A New Jersey high school recently caused quite the controversy when it announced a new rule that allows all students who try out for cheerleading to make the squad. The school argued that it was implemented to make cheerleading more inclusive, but the rule has left many people divided.
As a former cheerleader, this story caught my eye. I was a four-year member of the varsity cheerleading squad at my high school, and I was a captain two of those years. However, I was not “given” a spot on the squad; I earned it. I put in hours of practice every week when I was on my JV and varsity squads in middle school. Before that, I took motion and dance classes and participated in cheerleading camps every summer from the time I was about 5 years old. As a result, making my high school’s varsity cheerleading squad was a culmination of years of hard work, time and dedication.
When I heard about what happened in New Jersey, I felt for the girls (and guys, too!) who had spent years practicing and perfecting their skills to make their high school’s squad. When you are dedicated to something, whether it’s a sport, academics, art or music, it’s disappointing and frustrating to see people who put in minimal, if any, effort get the same reward. While I am all for giving everyone an equal and fair chance, I think the “everyone makes the team” rule is teaching the wrong lesson.
You aren’t always going to get what you what in life, and this is something you learn by putting yourself out there and failing or getting rejected. While cheerleading was something I was always successful at, I have failed or got rejected from numerous other things in my life. I ran for student council in middle school and lost. In high school, I applied to be a peer minister, but I didn’t get selected. I didn’t get a communications job with the athletic department at UNC that I applied for when I was a first-year. Even more recently, I sent out countless emails and applications for summer internships, only to be rejected or told that they didn’t have a position for me. I could honestly go on for hours! But the important thing here is what I learned from these experiences.
While I was disappointed in every situation I mentioned, each experience provided me with many important lessons. First, you aren’t always going to succeed at everything. Failure, in some way, is inevitable for everyone. It can be a hard idea to grasp, but I promise, it’s the truth.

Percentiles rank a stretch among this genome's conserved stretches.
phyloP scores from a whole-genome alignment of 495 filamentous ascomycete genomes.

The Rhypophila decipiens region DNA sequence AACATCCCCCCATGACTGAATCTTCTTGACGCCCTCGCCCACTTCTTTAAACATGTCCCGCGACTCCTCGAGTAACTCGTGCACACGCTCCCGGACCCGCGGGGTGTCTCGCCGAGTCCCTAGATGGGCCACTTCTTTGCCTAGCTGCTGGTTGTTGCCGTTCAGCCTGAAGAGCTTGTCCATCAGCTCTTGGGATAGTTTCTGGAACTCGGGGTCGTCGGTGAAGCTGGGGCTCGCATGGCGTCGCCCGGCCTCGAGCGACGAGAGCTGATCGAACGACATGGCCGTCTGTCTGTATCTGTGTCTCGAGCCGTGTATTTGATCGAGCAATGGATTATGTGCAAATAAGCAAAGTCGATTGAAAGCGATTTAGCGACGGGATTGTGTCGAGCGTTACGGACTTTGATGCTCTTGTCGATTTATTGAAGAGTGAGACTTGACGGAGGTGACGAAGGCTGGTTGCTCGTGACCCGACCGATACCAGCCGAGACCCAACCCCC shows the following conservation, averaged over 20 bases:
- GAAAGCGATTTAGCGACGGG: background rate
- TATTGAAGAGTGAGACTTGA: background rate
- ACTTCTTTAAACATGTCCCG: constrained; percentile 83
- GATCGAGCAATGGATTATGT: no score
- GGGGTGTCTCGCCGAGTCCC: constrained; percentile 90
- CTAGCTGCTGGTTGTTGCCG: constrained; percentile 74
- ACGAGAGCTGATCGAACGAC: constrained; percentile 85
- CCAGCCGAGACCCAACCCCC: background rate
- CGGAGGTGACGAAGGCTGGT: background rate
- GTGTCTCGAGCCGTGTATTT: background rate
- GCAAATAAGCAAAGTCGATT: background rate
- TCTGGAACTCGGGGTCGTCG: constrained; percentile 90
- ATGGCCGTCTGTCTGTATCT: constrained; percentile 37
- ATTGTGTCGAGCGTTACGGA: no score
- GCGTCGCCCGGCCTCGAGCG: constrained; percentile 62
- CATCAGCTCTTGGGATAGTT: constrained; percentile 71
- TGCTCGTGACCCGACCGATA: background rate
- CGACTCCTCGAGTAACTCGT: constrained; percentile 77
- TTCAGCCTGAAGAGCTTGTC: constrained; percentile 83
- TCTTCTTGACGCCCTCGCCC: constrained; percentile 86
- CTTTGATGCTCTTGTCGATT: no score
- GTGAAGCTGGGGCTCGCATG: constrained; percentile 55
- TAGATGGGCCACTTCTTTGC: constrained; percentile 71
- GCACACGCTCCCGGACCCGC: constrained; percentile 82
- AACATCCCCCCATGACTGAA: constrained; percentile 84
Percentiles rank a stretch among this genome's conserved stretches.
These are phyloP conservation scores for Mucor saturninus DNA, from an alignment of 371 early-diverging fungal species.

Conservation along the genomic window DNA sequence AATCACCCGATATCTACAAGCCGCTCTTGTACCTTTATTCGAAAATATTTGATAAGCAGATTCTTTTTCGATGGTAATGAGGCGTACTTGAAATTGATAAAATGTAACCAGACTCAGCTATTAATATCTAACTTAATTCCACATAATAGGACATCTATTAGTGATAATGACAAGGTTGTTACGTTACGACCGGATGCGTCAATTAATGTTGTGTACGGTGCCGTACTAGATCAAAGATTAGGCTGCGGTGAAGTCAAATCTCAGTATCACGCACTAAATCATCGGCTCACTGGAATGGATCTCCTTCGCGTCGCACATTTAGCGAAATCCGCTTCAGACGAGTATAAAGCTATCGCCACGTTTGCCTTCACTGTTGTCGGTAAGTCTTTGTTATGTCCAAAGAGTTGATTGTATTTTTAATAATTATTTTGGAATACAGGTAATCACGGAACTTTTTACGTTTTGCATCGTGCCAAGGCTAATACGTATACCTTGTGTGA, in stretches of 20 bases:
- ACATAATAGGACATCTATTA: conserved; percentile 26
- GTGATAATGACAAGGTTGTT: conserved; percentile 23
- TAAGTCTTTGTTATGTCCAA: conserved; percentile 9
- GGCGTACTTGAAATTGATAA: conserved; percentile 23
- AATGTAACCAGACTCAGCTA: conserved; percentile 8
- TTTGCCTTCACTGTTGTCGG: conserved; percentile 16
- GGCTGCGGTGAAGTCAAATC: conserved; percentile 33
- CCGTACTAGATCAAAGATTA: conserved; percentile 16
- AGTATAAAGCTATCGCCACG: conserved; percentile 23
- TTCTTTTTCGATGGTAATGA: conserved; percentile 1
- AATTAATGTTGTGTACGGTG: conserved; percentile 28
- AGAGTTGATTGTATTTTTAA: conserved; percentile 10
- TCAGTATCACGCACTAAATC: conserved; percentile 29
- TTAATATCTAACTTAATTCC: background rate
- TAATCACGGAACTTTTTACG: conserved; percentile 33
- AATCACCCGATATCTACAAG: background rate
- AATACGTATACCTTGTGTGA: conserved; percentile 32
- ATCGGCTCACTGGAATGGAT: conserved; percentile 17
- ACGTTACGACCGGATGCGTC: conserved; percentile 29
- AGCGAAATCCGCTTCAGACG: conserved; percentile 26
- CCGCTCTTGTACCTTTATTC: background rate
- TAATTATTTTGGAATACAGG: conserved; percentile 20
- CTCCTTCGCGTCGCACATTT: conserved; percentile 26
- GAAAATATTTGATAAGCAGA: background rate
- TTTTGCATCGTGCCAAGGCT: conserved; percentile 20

However, failure isn’t something to fear. Instead, we must use failure to push ourselves to stay focused on our goals and work harder. This might mean practicing more, getting involved with other activities, building your resume or even sending out a few more emails. While this process takes time, determination and persistence are crucial for later success. Finally, don’t be afraid to try again. There’s no shame in trying out again or applying again. In fact, I think this speaks volumes about a person’s character and attitude.
Accepting a failure or rejection and working hard to improve shows that you care and that you are willing to put forth your best effort. In addition, I can promise you that, in some way or another, your hard work will pay off.
In regards to my own experiences with failure, I’ve found plenty of success after rejection. I kept applying for summer internships, and guess what? I finally got one! And that communications job in the athletic department? I took more journalism classes, applied (and was accepted) to the sports communication program, started working for the football team, and even got involved with line monitoring at UNC basketball games. With all of these new experiences under my belt, I applied again and went to another interview about a month ago. I received an offer for the 2018-19 school year just the other day. While the initial rejection hurts, the feeling you get when your hard work finally pays off is so worth it. And the lessons you learn from failure stick with you and help you overcome the next obstacle that gets in your way.
So to the high school in New Jersey, I urge you to stick with a proper try-out. Be fair and take only the best cheerleaders for your squad. Some students may get rejected, and they’ll probably be upset, but stand firm. Encourage them to keep practicing and even try out again next year, but don’t just hand them a spot on the squad. Make them earn it. It will not only make them better cheerleaders, but it will also teach them some valuable lessons about hard work and persistence that will stick with them for the rest of their lives.
If you still aren’t convinced, I leave you with one of my favorite quotes. Michael Jordan, arguably one of the best basketball players ever*, once said,
"I've missed more than 9000 shots in my career. I've lost almost 300 games. 26 times, I've been trusted to take the game-winning shot and missed. I've failed over and over and over again in my life. And that is why I succeed."
*I use this phrase to avoid any M.J. vs. LeBron debates. They're both awesome athletes, but, just to disclose my opinion, M.J. will always be the G.O.A.T. because #goheels!